Re: [RedHotJazz] Storyville Professors( was: Re: Sam D avis recording)
Judging by the lyrics of several blues about preachers, I wouldn't be so sure about that.
> I suspect that Professor Wallace inhabited a world far removed from_____________________________________________________________________
> streets of Storyville, unless it was to save the fallen women of the
> Robert Greenwood.
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- I think it proves that "prof." can come up in several contextes, and I
assume that most important is to be sure the right context is used in
each case. Which brings me back to the 1911 article about "prof. Sam
Davis". I still don't see why the newspaper will consider all his
readers to naturally know that Sam Davis got his "Prof." diploma as a
BTW, I am also in doubts Prof. Longhair was of the same Creole
Storyville tradition. Doctor Clayton who recorded in 1930, got his
nickname outside the Creole Storyville context. Maybe Longhair got it
in a similar way. Anyway, the Prof. title didn't stick with no other
New Orleans as a nickname to the rest of his life, no Professor Morton
and no other one, so I don't see a reason why to think in the case of
Longhair it was!
- Hi, Tommer and list: The term "professor" was used as a measure
of respect. W. C. Handy was a musician and a music teacher;
thus, "professor Handy." In gospel music, it was used for people
who led ensembles--Professor Harold Boggs, or Professor Alex
Bradford. Professor Longhair was given that name because of his
ability. Now, you mention Doctor Clayton. (His first name was
Peter.) According to legend, he was from Africa, where he'd been
a doctor of some sort. (I was never really sure whether he was a
true medical doctor, or a root doctor. However, Big Bill Broonzy
claimed that he was a real doctor, whose drinking forced him to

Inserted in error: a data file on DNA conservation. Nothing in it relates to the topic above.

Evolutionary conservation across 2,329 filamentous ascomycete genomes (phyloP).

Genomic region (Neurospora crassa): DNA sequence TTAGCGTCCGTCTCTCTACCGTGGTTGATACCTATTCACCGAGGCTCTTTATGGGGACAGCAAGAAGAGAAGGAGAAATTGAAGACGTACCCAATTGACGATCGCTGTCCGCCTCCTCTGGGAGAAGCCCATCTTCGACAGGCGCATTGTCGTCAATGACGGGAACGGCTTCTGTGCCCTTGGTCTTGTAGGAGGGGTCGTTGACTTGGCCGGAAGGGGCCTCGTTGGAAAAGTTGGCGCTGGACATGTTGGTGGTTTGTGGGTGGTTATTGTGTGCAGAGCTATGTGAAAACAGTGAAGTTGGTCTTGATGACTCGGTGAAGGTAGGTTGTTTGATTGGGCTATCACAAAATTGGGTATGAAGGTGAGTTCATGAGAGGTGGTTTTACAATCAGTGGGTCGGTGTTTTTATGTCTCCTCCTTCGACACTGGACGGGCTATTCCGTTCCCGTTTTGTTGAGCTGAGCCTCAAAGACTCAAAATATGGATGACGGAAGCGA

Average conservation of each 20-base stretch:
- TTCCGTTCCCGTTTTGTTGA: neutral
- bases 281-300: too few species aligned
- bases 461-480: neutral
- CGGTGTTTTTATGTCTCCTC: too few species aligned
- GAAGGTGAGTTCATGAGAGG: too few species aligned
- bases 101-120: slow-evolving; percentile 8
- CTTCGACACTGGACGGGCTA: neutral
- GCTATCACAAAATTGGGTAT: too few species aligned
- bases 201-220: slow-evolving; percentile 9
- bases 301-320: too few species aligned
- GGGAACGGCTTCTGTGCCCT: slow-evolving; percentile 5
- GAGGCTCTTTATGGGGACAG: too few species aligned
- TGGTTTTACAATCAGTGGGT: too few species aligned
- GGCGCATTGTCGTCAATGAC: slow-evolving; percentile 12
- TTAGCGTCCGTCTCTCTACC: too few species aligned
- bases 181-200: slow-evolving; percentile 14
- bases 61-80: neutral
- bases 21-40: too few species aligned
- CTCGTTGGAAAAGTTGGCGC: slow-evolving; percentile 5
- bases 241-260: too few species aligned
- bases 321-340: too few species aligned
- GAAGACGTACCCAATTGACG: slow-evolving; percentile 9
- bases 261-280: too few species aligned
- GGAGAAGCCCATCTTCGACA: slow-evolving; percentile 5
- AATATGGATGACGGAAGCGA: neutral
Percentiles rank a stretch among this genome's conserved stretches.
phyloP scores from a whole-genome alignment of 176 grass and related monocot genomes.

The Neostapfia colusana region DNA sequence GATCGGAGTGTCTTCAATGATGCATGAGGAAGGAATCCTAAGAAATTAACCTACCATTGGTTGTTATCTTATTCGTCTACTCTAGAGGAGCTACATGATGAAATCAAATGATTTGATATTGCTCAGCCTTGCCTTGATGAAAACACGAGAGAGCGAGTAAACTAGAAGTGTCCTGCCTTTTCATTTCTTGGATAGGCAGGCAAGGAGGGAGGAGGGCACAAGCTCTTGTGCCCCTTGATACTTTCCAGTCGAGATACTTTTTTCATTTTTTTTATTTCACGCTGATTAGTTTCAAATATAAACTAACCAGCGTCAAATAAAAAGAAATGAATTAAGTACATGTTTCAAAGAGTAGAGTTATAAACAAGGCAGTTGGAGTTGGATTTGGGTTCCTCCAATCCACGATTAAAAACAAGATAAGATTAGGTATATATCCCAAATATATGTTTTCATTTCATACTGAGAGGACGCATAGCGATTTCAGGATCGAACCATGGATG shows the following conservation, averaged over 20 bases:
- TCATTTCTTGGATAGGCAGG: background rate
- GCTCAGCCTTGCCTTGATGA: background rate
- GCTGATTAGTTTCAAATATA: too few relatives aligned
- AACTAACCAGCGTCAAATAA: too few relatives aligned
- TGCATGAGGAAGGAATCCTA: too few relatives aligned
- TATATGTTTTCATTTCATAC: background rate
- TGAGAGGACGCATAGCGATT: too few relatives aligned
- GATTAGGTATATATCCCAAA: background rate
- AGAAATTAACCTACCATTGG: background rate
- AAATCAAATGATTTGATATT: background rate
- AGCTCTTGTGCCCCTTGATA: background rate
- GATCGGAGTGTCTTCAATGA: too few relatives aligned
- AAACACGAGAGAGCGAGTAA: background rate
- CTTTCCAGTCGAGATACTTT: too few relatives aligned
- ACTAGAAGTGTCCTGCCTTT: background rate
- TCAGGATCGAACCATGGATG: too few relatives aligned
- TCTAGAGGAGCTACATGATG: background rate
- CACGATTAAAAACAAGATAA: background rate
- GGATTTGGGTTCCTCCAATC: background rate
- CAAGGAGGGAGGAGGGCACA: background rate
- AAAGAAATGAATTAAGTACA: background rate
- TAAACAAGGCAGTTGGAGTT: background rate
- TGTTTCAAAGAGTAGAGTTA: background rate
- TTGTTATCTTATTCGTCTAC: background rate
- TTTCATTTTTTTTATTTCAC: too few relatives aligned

be a blues singer. I guess we'll never know. I also think that
maybe "professor" might have been used in advertising, to give
the pianist a better image, and make the place where he was
playing seem more high-class. Bob
- Old Deacon Jones
He was a preachin' King
They caught him 'round the house
Tryin-a shake that thing
The Mississippi Sheiks "He Calls That Religion".
The point I was trying to make is that the term "Professor" for a
music teacher obviously extended beyond Storyville. I think perhaps
that in the context of Storyville the term was possibly applied
ironically. Also, according to Morton and to Pops Foster, pianists
were often considered effeminate in their choice of instrument.
--- In RedHotJazz@yahoogroups.com, Michael Rader <Rader.Michael@...>
>be so sure about that.
> Judging by the lyrics of several blues about preachers, I wouldn't
> > I suspect that Professor Wallace inhabited a world far removed
> > thethe
> > streets of Storyville, unless it was to save the fallen women of
> > district._____________________________________________________________________
> > Robert Greenwood.
> Der WEB.DE SmartSurfer hilft bis zu 70% Ihrer Onlinekosten zusparen!
- So why were not violinists, the ultimate thought-effeminate instrument in
jazz, called Professor.
Robert G wrote: The point I was trying to make is that the term "Professor"
for a music teacher obviously extended beyond Storyville. I think perhaps